Have you ever watched science on the big screen and wondered how it was filmed? #ATLSciFest has many events in 2018’s line-up that journey deep into science displayed on-screen.
Bride of Frankenstein, Presented by Fernbank Museum of Natural History and Emory University Center for Ethics
In honor of the 200th Anniversary of the publication of Mary Shelley’s Frankenstein or The Modern Prometheus, we present a film screening of James Whale’s Bride of Frankenstein on March 18 at Fernbank Museum of Natural History from 4-6 pm. A rare sequel considered to be greater than the original, it poses questions about the limits of science, the manipulation of life, and the ethical responsibility of the scientist. Join Fernbank Museum of Natural History; Emory bioethicist and Director of the Center for Ethics, Paul Root Wolpe; and author, filmmaker and media historian, Eddy Von Mueller, for a screening and lively discussion of science and ethics related to the film. Purchase your tickets to the Bride of Frankenstein here.
CDC In The Scene, Presented by David J. Sencer CDC Museum
Was The Walking Dead filmed at CDC? Could the monkey in the movie Outbreak actually spread a disease? Hear answers direct from the source on March 19 as CDC experts share info in this fact or fiction interactive session! This session is not appropriate for small children. Register for free in advance here.
Chasing Coral, Presented by Oxford College
The magnificent underwater landscapes of coral reefs are disappearing at an unprecedented rate. In a screening of the documentary film Chasing Coral on March 21, we’ll tag along with divers, photographers and scientists on an ocean adventure to learn about the mystery of their disappearance. Hang around afterward to learn more about how Oxford is incorporating sustainability initiatives citywide. Register for free in advance here.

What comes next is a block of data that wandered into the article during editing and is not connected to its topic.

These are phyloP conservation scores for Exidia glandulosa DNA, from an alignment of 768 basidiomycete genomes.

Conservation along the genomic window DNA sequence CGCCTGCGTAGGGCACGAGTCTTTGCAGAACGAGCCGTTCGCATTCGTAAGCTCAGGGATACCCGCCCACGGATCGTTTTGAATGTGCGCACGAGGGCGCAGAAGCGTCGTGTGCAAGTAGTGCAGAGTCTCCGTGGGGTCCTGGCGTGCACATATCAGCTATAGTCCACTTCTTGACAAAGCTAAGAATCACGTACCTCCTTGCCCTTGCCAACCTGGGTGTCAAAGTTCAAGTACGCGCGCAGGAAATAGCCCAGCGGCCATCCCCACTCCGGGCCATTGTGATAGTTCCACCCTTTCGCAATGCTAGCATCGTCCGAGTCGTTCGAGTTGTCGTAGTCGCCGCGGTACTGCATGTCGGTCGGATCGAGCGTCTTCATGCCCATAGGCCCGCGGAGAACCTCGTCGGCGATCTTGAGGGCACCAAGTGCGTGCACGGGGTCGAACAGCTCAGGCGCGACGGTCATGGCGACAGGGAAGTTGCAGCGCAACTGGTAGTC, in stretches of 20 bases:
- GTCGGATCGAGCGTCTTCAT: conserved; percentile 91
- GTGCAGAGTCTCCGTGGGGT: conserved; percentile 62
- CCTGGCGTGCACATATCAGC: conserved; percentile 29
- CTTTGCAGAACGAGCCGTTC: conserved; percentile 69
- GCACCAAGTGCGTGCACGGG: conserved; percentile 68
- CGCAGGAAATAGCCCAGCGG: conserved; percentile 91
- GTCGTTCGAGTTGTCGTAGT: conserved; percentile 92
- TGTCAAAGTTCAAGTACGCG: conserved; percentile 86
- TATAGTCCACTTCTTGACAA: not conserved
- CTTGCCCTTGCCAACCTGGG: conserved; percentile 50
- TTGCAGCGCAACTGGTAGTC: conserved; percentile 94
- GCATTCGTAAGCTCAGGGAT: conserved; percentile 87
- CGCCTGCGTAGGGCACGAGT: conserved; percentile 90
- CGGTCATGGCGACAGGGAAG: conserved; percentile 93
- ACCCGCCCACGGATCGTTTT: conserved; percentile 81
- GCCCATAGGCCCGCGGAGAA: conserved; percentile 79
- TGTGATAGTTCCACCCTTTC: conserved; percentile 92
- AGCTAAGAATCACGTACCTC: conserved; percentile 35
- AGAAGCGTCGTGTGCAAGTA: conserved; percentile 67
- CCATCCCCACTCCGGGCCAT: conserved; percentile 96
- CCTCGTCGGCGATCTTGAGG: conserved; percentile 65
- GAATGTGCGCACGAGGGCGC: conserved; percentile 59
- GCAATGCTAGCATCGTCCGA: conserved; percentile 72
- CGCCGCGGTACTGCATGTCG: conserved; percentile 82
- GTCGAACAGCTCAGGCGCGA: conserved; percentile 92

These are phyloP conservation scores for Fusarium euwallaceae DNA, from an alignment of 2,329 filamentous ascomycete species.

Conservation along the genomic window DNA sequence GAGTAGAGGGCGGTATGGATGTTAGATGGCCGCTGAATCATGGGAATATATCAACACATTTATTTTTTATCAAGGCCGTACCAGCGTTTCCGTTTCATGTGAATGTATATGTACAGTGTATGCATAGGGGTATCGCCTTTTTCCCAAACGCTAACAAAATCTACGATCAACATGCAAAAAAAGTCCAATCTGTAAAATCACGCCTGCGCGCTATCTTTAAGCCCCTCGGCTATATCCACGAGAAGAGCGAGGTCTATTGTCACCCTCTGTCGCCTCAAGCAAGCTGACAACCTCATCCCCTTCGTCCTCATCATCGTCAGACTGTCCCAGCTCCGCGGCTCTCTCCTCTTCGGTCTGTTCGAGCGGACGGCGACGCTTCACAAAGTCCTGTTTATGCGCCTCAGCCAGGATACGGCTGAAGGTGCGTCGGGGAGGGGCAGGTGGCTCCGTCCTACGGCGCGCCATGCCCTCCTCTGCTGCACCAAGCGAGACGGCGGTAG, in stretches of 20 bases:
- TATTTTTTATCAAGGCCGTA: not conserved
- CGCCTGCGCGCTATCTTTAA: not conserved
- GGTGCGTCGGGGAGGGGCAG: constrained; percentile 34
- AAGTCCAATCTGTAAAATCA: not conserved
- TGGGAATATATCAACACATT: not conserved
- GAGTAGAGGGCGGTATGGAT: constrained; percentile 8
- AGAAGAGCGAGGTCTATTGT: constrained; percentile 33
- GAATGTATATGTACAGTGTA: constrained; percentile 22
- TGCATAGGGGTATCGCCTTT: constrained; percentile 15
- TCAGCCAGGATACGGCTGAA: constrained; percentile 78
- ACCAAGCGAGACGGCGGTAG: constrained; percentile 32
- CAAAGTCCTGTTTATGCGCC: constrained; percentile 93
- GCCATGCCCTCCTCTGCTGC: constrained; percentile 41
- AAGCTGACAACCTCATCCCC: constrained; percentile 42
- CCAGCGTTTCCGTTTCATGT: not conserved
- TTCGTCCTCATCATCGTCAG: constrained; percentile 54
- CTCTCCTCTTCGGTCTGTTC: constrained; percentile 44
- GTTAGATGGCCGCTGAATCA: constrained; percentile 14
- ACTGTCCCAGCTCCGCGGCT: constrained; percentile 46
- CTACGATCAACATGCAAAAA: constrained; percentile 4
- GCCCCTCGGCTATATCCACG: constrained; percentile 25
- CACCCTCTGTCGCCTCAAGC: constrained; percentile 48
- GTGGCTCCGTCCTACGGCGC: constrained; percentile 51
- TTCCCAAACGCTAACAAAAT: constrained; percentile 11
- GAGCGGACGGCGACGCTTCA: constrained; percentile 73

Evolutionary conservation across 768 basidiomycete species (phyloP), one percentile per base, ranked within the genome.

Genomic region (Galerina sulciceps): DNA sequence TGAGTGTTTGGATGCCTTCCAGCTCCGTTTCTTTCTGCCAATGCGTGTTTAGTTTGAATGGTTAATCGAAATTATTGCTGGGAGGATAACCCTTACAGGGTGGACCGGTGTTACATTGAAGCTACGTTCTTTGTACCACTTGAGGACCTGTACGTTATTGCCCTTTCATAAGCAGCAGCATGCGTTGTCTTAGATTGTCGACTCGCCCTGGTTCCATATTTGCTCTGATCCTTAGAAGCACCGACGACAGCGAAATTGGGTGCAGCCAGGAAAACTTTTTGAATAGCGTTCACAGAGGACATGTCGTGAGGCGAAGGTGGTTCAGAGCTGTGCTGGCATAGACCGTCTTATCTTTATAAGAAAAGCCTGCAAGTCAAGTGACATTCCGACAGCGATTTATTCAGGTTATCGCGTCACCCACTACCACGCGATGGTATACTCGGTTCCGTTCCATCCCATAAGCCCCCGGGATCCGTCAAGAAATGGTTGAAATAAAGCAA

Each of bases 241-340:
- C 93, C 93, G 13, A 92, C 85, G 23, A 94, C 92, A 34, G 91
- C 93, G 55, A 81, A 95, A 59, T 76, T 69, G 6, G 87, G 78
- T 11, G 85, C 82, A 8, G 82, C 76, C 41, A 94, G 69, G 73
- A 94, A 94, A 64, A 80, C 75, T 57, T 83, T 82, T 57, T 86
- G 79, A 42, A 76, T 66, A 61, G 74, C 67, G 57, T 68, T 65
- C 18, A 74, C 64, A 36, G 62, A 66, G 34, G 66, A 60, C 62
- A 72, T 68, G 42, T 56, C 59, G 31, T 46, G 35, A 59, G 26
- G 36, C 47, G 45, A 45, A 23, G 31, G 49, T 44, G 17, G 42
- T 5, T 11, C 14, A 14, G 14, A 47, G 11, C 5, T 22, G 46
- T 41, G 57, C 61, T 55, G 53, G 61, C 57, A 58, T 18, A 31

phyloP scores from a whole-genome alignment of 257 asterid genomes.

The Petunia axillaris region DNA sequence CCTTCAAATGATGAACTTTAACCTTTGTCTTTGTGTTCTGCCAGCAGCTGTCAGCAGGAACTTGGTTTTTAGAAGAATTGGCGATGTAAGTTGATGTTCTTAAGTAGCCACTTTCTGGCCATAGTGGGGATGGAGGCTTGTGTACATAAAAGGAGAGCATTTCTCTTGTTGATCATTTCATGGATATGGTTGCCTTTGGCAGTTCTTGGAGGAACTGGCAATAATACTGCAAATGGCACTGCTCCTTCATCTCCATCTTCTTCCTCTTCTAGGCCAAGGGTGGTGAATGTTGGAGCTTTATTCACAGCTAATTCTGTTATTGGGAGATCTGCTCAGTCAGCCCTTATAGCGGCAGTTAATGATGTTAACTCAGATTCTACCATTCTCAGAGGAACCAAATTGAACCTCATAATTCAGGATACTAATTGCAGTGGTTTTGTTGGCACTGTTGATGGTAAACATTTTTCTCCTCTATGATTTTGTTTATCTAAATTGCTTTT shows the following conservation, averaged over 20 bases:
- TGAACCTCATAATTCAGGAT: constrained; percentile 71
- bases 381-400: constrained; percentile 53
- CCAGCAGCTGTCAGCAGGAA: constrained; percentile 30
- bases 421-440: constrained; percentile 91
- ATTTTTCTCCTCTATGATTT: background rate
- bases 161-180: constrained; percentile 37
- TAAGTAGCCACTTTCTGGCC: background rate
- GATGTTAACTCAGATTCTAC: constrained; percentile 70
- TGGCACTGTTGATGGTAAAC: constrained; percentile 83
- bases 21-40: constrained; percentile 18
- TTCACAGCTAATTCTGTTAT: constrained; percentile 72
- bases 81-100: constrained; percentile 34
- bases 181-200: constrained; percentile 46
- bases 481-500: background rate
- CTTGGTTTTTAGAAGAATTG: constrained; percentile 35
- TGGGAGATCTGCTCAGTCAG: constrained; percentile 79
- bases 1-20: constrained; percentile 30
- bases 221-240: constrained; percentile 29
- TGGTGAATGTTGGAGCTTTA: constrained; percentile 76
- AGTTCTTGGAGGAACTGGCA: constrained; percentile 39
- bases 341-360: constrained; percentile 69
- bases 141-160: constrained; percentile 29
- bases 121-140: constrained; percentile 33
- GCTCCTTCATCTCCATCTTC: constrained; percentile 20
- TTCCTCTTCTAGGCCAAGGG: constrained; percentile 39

Astronomy of Star Wars, Presented by GSU Perimeter College – Dunwoody Campus
One with the Force are you? Join us on March 19 for this all-ages dress up sci-fi adventure where Professor Jay Dunn leads a discussion on the worlds and aliens of the Star Wars films and compares them with the planets and life in our solar system as well as extrasolar planets. Along the way, we’ll enjoy video clips inspired by Star Wars and other sci-fi favorites. Young Jedi and Padawan alike are encouraged to attend in their favorite sci-fi attire. Learn more about The Astronomy of Star Wars here.
Autism In The Media: How Real Is It?, Presented by Marcus Autism Center
Shows like Parenthood, books like The Curious Incident of the Dog in the Night-Time, and movies like Forrest Gump all portray characters with autism. With 1 in 68 people being affected by autism spectrum disorder, it’s no wonder we are seeing the disorder more in the popular media. To get it right, producers frequently consult experts to ensure that a character is being depicted authentically, and now we’re bringing those experts to you on March 14 at Marcus Autism Center from 5:30-6:30 pm! Our panel of clinicians and science communicators will share their personal experiences in consulting on popular movie sets and shows that are currently starring an individual with autism. Learn more about this event here.
Bio-Bus: Star Wars Geoscience, Presented by GSU Bio-Bus
Are the fantastic geological formations of the Star Wars universe in a galaxy far, far away, or are they right here on Earth, or at least in or solar system? Hoth, Naboo, Dagobath and more may have been modeled off formations that are much closer to home. Join the Georgia State University Bio-Bus on March 14 for hands-on activities that explore how George Lucas’ film relates to our own planet and our solar system. This event is best suited for children 11-14 years old and their families. Learn more about this event here.